Many of Darcy's charges are really creditable to Wolsey, many more are exaggerated; but of the oppressive character of his courts, and of the immense revenue which he drew from them, no denial was possible. The special interest of the composition, however, is that it expresses precisely the temper of the Parliament of 1529. It enables us to understand how the Chancellorship came to be accepted by Sir Thomas More. It contains the views of conservative Catholic English statesmen who, while they had no sympathy with changes o£ doctrine, were weary of ecclesiastical domination, who desired to restrict the rights of the Pope in England within the limits fixed by the laws of the Plantagenets, to relieve the clergy of their temporal powers and employments, and reduce them to their spiritual functions. Micer Mai and De Soria had said the same thing; Charles V., likely enough, shared their opinion, though he could not see his way towards acting upon it. In England it could be acted upon, and it was.

There is no occasion to repeat the well-known tale of the fall of Wolsey. He resigned the seals on the 18th of October; his property was seized and examined into. The Venetian Ambassador reported that his ordinary income was found to have been 150,000 crowns, besides pensions, gifts from foreign princes, and irregular contributions from home. His personal effects were worth half a million more. He said that it had been all gathered for the King; if the King was pleased to take it before his end, the King was welcome to it.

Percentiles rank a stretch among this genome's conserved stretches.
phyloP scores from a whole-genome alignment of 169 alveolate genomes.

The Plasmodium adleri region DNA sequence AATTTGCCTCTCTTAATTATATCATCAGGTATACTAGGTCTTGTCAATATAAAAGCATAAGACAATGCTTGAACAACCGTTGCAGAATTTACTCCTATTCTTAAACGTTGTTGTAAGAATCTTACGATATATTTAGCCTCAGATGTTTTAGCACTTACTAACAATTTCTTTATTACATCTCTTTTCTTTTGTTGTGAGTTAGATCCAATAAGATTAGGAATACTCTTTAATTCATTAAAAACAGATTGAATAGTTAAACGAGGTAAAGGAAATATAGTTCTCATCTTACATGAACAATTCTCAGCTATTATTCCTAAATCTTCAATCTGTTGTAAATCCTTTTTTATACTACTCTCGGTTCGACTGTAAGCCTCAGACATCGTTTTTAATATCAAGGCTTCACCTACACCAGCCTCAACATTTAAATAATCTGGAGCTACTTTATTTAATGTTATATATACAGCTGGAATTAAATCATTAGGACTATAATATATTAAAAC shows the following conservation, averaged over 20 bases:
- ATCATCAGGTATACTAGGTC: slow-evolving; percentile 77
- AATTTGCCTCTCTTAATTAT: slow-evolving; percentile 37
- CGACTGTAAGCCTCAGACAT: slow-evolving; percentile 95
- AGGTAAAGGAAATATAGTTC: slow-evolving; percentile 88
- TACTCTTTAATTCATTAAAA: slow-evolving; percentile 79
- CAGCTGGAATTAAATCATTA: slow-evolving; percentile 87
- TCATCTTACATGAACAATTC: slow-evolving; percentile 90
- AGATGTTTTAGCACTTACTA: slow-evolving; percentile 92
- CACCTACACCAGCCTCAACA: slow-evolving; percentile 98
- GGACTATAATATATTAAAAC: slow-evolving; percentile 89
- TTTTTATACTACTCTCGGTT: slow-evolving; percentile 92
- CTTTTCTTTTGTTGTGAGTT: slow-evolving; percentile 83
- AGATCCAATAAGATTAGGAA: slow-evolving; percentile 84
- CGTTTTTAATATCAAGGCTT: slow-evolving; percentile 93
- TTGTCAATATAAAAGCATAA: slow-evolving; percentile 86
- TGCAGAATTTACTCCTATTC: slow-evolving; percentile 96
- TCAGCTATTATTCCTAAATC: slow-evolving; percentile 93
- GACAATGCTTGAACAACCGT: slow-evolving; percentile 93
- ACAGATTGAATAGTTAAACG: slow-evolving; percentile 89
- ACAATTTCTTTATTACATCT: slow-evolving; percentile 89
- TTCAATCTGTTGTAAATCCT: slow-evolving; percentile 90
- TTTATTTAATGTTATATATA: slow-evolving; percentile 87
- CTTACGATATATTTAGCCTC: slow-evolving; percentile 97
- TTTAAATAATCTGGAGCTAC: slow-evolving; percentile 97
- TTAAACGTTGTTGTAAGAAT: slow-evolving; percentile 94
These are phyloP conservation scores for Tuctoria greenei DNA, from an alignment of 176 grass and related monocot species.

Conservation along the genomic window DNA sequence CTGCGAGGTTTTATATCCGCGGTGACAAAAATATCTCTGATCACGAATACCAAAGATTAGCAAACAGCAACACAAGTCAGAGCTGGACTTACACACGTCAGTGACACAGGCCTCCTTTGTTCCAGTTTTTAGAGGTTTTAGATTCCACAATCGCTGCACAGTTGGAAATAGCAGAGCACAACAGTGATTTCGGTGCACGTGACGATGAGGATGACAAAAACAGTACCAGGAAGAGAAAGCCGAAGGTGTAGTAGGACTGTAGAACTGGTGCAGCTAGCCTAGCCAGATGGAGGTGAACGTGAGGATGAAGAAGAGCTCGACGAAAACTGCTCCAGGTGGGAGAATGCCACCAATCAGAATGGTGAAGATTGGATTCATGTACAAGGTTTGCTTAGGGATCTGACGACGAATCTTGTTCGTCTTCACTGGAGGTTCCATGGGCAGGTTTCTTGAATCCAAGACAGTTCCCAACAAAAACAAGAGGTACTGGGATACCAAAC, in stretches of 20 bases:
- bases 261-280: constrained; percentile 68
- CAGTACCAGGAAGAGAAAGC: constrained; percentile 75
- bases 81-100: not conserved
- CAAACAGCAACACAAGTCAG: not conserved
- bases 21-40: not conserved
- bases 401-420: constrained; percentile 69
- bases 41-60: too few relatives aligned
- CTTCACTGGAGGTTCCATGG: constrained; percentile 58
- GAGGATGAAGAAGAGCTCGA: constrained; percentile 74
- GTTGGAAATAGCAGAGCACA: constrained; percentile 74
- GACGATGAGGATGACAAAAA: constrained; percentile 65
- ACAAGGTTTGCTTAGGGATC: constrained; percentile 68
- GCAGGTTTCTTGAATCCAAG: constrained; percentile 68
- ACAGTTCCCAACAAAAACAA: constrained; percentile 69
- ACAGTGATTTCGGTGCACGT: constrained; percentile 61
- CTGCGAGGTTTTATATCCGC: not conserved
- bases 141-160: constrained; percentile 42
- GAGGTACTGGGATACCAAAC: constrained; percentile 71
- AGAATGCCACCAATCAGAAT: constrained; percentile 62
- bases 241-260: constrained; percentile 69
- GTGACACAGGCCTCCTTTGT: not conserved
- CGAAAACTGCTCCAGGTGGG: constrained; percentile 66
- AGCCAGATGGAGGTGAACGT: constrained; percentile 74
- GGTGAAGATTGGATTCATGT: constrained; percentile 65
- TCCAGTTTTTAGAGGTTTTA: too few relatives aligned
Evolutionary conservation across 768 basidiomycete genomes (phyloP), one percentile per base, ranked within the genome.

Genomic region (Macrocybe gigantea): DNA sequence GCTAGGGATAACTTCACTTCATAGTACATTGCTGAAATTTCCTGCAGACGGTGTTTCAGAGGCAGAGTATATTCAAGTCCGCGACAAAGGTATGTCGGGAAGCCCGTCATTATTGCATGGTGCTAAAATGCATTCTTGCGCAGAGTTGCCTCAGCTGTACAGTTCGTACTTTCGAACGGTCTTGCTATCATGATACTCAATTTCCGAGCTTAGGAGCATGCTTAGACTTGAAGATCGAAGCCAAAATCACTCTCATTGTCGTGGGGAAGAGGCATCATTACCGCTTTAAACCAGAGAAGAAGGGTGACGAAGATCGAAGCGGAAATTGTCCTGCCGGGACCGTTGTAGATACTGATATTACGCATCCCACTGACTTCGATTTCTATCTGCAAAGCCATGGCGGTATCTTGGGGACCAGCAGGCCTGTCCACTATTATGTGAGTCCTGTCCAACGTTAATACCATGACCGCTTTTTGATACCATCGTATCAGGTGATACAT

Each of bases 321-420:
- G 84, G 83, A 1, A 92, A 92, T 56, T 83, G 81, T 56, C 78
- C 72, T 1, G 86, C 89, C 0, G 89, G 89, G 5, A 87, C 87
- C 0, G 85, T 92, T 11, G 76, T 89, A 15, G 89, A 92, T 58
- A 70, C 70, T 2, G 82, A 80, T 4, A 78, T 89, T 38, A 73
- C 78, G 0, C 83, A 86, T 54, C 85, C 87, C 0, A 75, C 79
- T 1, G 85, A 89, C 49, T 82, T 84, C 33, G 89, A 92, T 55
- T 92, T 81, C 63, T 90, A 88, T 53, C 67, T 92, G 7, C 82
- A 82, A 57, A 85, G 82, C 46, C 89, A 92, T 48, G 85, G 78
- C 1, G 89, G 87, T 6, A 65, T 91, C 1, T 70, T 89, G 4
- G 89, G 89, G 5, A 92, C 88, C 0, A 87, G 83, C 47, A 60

The King was thenceforward his own first minister; the Duke of Norfolk became President of the Council; Suffolk was Vice-President, and Sir Thomas More Lord Chancellor. But the King intended to rule with Parliament to advise and to help him. Catherine told Chapuys, in fear for herself, that the elections to the Lower House had been influenced to her own injury. She was mistaken, for the elections had not turned on the divorce. The object of the meeting of the Legislature was to reform the clergy, and upon this all parties among the laity were agreed. It may be (though the Queen could not know it) that exertions were made to counteract or control the local influences of individual nobles or prelates. If the object was to secure a real representation of popular feeling, it was right and necessary to protect the electors against the power of particular persons. But it is at least clear that this Parliament came up charged with the grievances of which Darcy's indictment was the epitome.